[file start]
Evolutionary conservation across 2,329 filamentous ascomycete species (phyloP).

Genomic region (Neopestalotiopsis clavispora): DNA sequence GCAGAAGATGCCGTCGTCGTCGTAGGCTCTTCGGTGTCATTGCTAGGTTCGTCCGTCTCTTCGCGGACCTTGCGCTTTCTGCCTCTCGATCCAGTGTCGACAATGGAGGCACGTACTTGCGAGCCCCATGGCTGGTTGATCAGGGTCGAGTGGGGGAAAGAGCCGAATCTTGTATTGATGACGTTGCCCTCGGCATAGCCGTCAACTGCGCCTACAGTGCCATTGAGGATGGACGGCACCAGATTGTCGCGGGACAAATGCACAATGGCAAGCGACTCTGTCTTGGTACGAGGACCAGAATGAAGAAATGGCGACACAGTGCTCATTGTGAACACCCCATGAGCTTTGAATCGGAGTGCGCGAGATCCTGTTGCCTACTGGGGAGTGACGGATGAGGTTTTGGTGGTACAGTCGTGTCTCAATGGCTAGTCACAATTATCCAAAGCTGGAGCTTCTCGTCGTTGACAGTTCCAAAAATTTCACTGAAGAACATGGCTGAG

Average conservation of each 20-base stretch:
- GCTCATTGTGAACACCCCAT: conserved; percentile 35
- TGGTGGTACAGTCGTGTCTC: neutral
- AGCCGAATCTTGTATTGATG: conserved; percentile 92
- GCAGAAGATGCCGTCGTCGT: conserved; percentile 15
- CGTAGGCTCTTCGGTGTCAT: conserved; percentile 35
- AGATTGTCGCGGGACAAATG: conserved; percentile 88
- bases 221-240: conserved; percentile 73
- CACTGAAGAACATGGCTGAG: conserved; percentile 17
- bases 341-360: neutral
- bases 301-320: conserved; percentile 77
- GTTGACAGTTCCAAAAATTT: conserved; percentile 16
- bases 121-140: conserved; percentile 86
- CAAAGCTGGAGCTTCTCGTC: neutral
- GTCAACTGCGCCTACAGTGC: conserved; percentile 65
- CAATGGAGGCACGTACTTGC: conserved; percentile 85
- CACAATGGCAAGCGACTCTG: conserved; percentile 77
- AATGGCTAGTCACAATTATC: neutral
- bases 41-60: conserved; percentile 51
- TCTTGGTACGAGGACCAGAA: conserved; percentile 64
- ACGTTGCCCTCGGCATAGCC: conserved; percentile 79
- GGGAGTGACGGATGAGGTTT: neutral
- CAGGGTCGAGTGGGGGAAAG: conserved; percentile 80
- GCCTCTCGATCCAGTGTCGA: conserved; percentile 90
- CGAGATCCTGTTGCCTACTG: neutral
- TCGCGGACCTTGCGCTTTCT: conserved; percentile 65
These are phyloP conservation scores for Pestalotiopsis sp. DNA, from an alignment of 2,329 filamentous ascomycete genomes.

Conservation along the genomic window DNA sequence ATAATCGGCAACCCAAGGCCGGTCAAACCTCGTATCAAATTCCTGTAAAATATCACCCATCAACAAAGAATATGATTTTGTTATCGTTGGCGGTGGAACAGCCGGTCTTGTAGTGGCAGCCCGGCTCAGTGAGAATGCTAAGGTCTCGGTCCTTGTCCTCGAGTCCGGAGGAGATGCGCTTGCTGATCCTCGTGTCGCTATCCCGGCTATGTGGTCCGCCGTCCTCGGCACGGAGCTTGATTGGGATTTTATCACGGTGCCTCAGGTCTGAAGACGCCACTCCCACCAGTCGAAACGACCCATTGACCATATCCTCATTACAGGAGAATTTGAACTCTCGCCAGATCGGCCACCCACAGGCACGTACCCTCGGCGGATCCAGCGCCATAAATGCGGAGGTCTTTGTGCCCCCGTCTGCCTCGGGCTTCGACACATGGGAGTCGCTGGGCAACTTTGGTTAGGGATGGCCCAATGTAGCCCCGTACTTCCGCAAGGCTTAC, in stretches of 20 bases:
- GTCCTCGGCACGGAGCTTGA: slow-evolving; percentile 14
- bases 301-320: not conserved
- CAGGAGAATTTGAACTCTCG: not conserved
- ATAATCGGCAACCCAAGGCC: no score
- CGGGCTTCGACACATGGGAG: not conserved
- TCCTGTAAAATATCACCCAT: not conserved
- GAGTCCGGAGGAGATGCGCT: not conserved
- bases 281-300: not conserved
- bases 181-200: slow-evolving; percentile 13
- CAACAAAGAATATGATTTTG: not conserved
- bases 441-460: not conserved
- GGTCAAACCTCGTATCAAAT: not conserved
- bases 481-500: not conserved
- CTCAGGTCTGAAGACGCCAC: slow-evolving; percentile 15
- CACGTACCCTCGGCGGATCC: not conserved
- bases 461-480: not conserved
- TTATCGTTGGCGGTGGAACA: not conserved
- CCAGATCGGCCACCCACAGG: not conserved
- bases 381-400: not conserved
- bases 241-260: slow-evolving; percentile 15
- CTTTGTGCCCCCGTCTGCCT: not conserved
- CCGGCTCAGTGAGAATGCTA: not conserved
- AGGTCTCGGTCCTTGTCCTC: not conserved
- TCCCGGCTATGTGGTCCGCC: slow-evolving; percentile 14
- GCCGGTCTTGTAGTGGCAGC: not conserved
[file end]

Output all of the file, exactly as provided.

Evolutionary conservation across 2,329 filamentous ascomycete species (phyloP).

Genomic region (Neopestalotiopsis clavispora): DNA sequence GCAGAAGATGCCGTCGTCGTCGTAGGCTCTTCGGTGTCATTGCTAGGTTCGTCCGTCTCTTCGCGGACCTTGCGCTTTCTGCCTCTCGATCCAGTGTCGACAATGGAGGCACGTACTTGCGAGCCCCATGGCTGGTTGATCAGGGTCGAGTGGGGGAAAGAGCCGAATCTTGTATTGATGACGTTGCCCTCGGCATAGCCGTCAACTGCGCCTACAGTGCCATTGAGGATGGACGGCACCAGATTGTCGCGGGACAAATGCACAATGGCAAGCGACTCTGTCTTGGTACGAGGACCAGAATGAAGAAATGGCGACACAGTGCTCATTGTGAACACCCCATGAGCTTTGAATCGGAGTGCGCGAGATCCTGTTGCCTACTGGGGAGTGACGGATGAGGTTTTGGTGGTACAGTCGTGTCTCAATGGCTAGTCACAATTATCCAAAGCTGGAGCTTCTCGTCGTTGACAGTTCCAAAAATTTCACTGAAGAACATGGCTGAG

Average conservation of each 20-base stretch:
- GCTCATTGTGAACACCCCAT: conserved; percentile 35
- TGGTGGTACAGTCGTGTCTC: neutral
- AGCCGAATCTTGTATTGATG: conserved; percentile 92
- GCAGAAGATGCCGTCGTCGT: conserved; percentile 15
- CGTAGGCTCTTCGGTGTCAT: conserved; percentile 35
- AGATTGTCGCGGGACAAATG: conserved; percentile 88
- bases 221-240: conserved; percentile 73
- CACTGAAGAACATGGCTGAG: conserved; percentile 17
- bases 341-360: neutral
- bases 301-320: conserved; percentile 77
- GTTGACAGTTCCAAAAATTT: conserved; percentile 16
- bases 121-140: conserved; percentile 86
- CAAAGCTGGAGCTTCTCGTC: neutral
- GTCAACTGCGCCTACAGTGC: conserved; percentile 65
- CAATGGAGGCACGTACTTGC: conserved; percentile 85
- CACAATGGCAAGCGACTCTG: conserved; percentile 77
- AATGGCTAGTCACAATTATC: neutral
- bases 41-60: conserved; percentile 51
- TCTTGGTACGAGGACCAGAA: conserved; percentile 64
- ACGTTGCCCTCGGCATAGCC: conserved; percentile 79
- GGGAGTGACGGATGAGGTTT: neutral
- CAGGGTCGAGTGGGGGAAAG: conserved; percentile 80
- GCCTCTCGATCCAGTGTCGA: conserved; percentile 90
- CGAGATCCTGTTGCCTACTG: neutral
- TCGCGGACCTTGCGCTTTCT: conserved; percentile 65
These are phyloP conservation scores for Pestalotiopsis sp. DNA, from an alignment of 2,329 filamentous ascomycete genomes.

Conservation along the genomic window DNA sequence ATAATCGGCAACCCAAGGCCGGTCAAACCTCGTATCAAATTCCTGTAAAATATCACCCATCAACAAAGAATATGATTTTGTTATCGTTGGCGGTGGAACAGCCGGTCTTGTAGTGGCAGCCCGGCTCAGTGAGAATGCTAAGGTCTCGGTCCTTGTCCTCGAGTCCGGAGGAGATGCGCTTGCTGATCCTCGTGTCGCTATCCCGGCTATGTGGTCCGCCGTCCTCGGCACGGAGCTTGATTGGGATTTTATCACGGTGCCTCAGGTCTGAAGACGCCACTCCCACCAGTCGAAACGACCCATTGACCATATCCTCATTACAGGAGAATTTGAACTCTCGCCAGATCGGCCACCCACAGGCACGTACCCTCGGCGGATCCAGCGCCATAAATGCGGAGGTCTTTGTGCCCCCGTCTGCCTCGGGCTTCGACACATGGGAGTCGCTGGGCAACTTTGGTTAGGGATGGCCCAATGTAGCCCCGTACTTCCGCAAGGCTTAC, in stretches of 20 bases:
- GTCCTCGGCACGGAGCTTGA: slow-evolving; percentile 14
- bases 301-320: not conserved
- CAGGAGAATTTGAACTCTCG: not conserved
- ATAATCGGCAACCCAAGGCC: no score
- CGGGCTTCGACACATGGGAG: not conserved
- TCCTGTAAAATATCACCCAT: not conserved
- GAGTCCGGAGGAGATGCGCT: not conserved
- bases 281-300: not conserved
- bases 181-200: slow-evolving; percentile 13
- CAACAAAGAATATGATTTTG: not conserved
- bases 441-460: not conserved
- GGTCAAACCTCGTATCAAAT: not conserved
- bases 481-500: not conserved
- CTCAGGTCTGAAGACGCCAC: slow-evolving; percentile 15
- CACGTACCCTCGGCGGATCC: not conserved
- bases 461-480: not conserved
- TTATCGTTGGCGGTGGAACA: not conserved
- CCAGATCGGCCACCCACAGG: not conserved
- bases 381-400: not conserved
- bases 241-260: slow-evolving; percentile 15
- CTTTGTGCCCCCGTCTGCCT: not conserved
- CCGGCTCAGTGAGAATGCTA: not conserved
- AGGTCTCGGTCCTTGTCCTC: not conserved
- TCCCGGCTATGTGGTCCGCC: slow-evolving; percentile 14
- GCCGGTCTTGTAGTGGCAGC: not conserved